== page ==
Indicating that economic growth in the United States is now rising at a solid rate, compared to the slower pace evident during the winter of 2019, the FOMC decided to maintain the federal funds rate at its present level.
Based on information it has received since it last met in March, the Federal Open Market Committee noted that the labor market "remains strong," and that economic activity "rose at a solid rate." In addition, the FOMC unanimously decided to maintain the federal funds rate at the 2.25-percent to 2.50-percent range. "In light of global economic and financial developments and muted inflation pressures, the Committee will be patient as it determines what future adjustments to the target range for the federal funds rate may be appropriate to support these outcomes," the FOMC stated.
Economic outlook. The FOMC reported that the growth of household spending and business fixed investment "slowed in the first quarter." At the same time, job gains have been "solid, on average, in recent months," and the unemployment rate has "remained low." Further, on a 12-month basis, overall inflation and inflation for items other than food and energy have "declined and are running below 2 percent," the Committee said. On balance, market-based measures of inflation compensation have "remained low" in recent months; meanwhile, survey-based measures of longer-term inflation expectations "are little changed."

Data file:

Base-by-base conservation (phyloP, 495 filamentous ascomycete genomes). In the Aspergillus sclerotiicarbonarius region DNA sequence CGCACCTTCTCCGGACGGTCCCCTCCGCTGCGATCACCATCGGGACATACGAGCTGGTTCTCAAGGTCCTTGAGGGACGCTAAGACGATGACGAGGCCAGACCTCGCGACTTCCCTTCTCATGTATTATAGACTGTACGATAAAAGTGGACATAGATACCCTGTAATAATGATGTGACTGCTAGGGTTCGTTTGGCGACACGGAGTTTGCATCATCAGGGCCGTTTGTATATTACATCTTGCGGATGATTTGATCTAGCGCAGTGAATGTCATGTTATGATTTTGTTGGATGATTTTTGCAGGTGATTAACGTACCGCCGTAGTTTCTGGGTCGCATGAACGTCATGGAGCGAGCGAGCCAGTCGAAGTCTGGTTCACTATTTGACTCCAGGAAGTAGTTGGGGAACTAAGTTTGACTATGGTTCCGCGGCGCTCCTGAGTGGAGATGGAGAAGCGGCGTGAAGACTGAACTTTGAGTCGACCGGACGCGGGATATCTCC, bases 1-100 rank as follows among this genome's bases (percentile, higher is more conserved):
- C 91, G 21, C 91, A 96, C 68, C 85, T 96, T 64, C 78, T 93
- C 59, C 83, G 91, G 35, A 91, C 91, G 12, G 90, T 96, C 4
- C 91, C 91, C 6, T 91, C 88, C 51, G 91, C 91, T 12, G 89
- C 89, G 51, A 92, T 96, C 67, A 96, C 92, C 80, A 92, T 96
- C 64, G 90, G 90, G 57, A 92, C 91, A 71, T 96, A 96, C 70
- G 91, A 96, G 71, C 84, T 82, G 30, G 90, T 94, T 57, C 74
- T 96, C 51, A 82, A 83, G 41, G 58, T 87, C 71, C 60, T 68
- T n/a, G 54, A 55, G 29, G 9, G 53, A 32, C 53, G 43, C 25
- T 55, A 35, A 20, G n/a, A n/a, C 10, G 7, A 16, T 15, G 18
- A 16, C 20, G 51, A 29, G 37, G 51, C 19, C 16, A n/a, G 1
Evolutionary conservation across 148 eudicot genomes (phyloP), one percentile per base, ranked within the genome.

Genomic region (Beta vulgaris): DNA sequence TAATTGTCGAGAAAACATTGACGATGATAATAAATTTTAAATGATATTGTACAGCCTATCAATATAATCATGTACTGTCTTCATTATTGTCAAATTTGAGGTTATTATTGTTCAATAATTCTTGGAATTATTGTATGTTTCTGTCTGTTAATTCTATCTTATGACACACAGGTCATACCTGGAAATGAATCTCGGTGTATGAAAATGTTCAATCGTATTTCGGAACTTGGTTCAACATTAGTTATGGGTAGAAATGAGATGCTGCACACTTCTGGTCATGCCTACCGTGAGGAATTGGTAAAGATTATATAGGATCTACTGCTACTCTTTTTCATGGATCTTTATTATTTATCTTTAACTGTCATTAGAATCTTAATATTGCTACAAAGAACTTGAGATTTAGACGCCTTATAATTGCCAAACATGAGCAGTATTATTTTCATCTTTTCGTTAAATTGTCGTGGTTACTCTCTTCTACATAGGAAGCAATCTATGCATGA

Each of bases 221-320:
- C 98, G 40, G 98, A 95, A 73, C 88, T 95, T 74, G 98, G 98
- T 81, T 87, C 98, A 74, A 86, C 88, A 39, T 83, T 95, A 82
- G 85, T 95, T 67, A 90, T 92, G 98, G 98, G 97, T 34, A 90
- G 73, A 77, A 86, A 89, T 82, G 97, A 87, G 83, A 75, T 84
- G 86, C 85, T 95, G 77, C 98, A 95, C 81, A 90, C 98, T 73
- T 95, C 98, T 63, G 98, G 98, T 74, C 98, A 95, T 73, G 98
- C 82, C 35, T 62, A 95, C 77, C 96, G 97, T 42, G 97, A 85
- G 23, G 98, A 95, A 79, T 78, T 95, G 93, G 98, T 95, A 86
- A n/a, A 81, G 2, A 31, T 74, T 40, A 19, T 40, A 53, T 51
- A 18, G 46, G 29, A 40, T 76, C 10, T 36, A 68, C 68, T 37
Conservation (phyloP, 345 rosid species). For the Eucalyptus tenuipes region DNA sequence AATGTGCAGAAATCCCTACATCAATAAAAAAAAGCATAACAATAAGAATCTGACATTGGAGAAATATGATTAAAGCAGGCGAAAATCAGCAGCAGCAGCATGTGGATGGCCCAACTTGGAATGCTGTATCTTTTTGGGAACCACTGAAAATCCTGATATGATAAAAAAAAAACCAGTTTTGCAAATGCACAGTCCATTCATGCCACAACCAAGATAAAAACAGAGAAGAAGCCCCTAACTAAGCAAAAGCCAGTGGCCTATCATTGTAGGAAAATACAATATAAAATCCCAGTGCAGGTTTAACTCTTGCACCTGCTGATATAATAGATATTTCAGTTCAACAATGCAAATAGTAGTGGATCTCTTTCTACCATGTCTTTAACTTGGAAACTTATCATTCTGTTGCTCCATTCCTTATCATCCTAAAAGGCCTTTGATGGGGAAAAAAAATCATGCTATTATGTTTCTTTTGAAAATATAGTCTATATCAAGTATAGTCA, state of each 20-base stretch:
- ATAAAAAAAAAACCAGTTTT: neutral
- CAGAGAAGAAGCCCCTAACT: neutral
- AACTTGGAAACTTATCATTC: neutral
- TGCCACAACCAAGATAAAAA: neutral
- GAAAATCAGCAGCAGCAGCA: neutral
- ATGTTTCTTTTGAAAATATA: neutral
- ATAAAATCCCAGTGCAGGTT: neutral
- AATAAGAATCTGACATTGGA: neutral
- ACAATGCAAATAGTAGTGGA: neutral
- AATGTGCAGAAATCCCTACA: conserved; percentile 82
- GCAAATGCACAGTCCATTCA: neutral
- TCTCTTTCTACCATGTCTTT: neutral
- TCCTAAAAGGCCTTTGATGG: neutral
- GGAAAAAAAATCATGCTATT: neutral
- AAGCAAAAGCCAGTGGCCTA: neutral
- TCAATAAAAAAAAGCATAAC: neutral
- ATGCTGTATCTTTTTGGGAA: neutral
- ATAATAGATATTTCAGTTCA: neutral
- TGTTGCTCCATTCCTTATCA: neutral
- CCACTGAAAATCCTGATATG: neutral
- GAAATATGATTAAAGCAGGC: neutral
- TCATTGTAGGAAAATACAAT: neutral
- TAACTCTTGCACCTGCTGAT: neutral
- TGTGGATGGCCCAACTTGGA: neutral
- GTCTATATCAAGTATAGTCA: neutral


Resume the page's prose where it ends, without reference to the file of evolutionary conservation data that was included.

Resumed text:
The FOMC continues to view sustained expansion of economic activity, strong labor market conditions, and inflation near the Committee's symmetric 2 percent objective as the most likely outcomes.
Balance sheet normalization. In connection with normalizing the size of the Federal Reserve’s securities holdings and the level of reserves in the banking system, the FOMC provided details at its prior March 2019 meeting about the size of the Fed’s "securities holdings and the transition to the longer-run operating regime." Generally, the Committee intends to slow the pace of the decline in reserves over the coming quarters—provided that the economy and money market conditions "evolve about as expected."
Federal funds rate. In keeping with its statutory mandate, the Committee seeks to foster maximum employment and price stability. In support of these goals, the FOMC decided to maintain the target range for the federal funds rate at the 2.25- to 2.50-percent level. In connection with future determinations of the timing and size of an adjustment to the target range, the Committee "will assess realized and expected economic conditions relative to its maximum employment objective and its symmetric 2 percent inflation objective." According to the FOMC, this assessment "will take into account a wide range of information, including measures of labor market conditions, indicators of inflation pressures and inflation expectations, and readings on financial and international developments."
Primary credit rate. The primary credit "discount" rate is the interest rate charged for short-term credit extensions to depository institutions. As reflected in its May 1, 2019, "Decisions Regarding Monetary Policy Implementation," the Fed voted unanimously to approve keeping the primary credit discount rate at the 3-percent level, which previously took effect Dec. 20, 2018.
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